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MMWD- should we use Round-up near our drinking water?

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 1400 5th Ave San Rafael CA 94901  See map
valeri hood November 12, 2012 at 02:02 AM
List of References on the Health Effects of Glyphosate (Roundup) False advertising by Monsanto regarding the safety of Roundup herbicide ... Benachour, N., Sipahutar, H., Moslemi, S., Gasnier, C., Travert, C., Séralini, G-E. 2007. ... Case-control study of non-Hodgkin lymphoma and exposure to pesticides. responsibletechnology.org/.../reference-health-effects-of-glyphosate Genetically Modified Corn Study Reveals Health Damage and ... Seralini studies endocrine disruptors and the impact of pesticides on health. .... According to Seralini, an oilseed rape (GT 73), Roundup Ready corn (NK 603), ... www.responsibletechnology.org/...studies/Genetically-Modified-Corn-Study- Reveals-Health-Damage-and-Cover-up-June-2005 Institute for Responsible Technology - The Academy reported that “Several animal studies indicate serious health risks associated with GM food,” including ... Roundup Could Cause Birth Defects ... www.responsibletechnology.org/ 1/5/09: French studies show RoundUp causes human 1/5/09 For the first time, the toxicity mechanisms of four different Roundup formulations were studied in human cells. They act at doses where they are ... www.responsibletechnology.org/frenchstudy-jan2009 http://www.responsibletechnology.org/ http://www.responsibletechnology.org/fraud/rigged-studies/Genetically-Modified-Corn-Study-Reveals-Health-Damage-and-Cover-up-June-2005 http://responsibletechnology.org/gmo-dangers/health-risks/reference-health-effects-of-glyphosate
valeri hood November 12, 2012 at 02:11 AM
As a result of Fairfax residents doing some investigative work in 2004 we found out the MMWD, unbeknownst to MMWD Boardmembers, was using pesticides in the watershed. The Board then placed a "temporary" moratorium on the use as a result of a huge turnout when they addressed Fairfax's demand they stop using pesticides in our watershed. MMWD now decided that they needed to re-start their pesticide program. We continue to hear about fuel loads, the flammability of Scotch Broom, sold at some marin nurseries, and wild fires- the fire departments want the the watershed cleared of broom. They seem determined to use both Monsanto's RoundUp and Triclopyr which we know is deadly on amphibians. MMWD brought in the pesticide specialist from the CDF&G who was asked about the 9th Circuit Decision requiring setback/buffer zones from pesticide use along salmon streams and he responded saying he had never heard of it. So much for CDF&G's expert. MMWD keeps saying all the other agencies, like State Parks, GGNRA, the Coastal Conservancy with their Spartina Project, etc use these low risk pesticides similar to what EBRPD is now saying, using MMWD as an example. There are a number of physicians as well as I've added two physicians as health care advocates whol have been working on pesticide issues in Marin for some time now. Perhaps they can add to the conversation.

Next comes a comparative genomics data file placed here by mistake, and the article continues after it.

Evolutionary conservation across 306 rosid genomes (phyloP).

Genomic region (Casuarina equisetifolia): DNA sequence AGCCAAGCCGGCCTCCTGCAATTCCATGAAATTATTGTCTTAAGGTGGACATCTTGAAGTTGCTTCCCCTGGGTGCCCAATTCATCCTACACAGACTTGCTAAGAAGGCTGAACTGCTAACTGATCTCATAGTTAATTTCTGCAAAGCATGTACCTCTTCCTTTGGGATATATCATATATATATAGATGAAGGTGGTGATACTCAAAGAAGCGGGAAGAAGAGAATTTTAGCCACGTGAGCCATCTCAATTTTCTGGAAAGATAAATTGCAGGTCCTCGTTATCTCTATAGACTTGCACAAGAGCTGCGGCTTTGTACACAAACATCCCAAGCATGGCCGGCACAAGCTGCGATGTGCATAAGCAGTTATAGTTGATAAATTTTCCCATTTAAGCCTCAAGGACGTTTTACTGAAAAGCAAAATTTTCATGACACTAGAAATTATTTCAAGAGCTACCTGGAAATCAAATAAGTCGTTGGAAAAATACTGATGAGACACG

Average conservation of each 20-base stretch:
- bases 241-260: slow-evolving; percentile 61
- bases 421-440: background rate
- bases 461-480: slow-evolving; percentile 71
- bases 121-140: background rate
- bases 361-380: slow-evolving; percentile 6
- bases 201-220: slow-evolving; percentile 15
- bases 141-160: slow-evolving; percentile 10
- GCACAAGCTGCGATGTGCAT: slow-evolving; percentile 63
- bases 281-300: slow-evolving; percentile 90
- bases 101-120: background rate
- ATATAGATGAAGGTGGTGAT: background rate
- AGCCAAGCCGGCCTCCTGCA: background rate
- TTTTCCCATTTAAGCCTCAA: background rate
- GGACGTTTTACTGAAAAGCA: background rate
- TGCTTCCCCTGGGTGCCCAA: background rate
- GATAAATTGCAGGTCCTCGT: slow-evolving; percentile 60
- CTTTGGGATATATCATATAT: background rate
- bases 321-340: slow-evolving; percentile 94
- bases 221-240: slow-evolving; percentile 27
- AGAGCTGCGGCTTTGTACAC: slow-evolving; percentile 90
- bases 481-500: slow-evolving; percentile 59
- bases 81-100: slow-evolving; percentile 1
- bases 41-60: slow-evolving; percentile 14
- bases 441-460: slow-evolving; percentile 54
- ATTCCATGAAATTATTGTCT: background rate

marnie glickman November 12, 2012 at 03:45 AM
Thanks for posting Valeri. The Marin Greens think we oppose using roundup near our drinking water. We will be there on THursday.
tony masi November 12, 2012 at 05:46 AM
You don't sound too sure. Does that mean you're on the fence regarding Roundup use? I personally would like to see a strong commitment to advocating a general and complete boycott of any Monsanto product. Are there any effective alternatives for eradicating Scotch Broom that could be proposed instead? I don't mean to sound too harsh, and I plan to do some of my own further research, but is Roundup really the only option we have to kill Scotch Broom?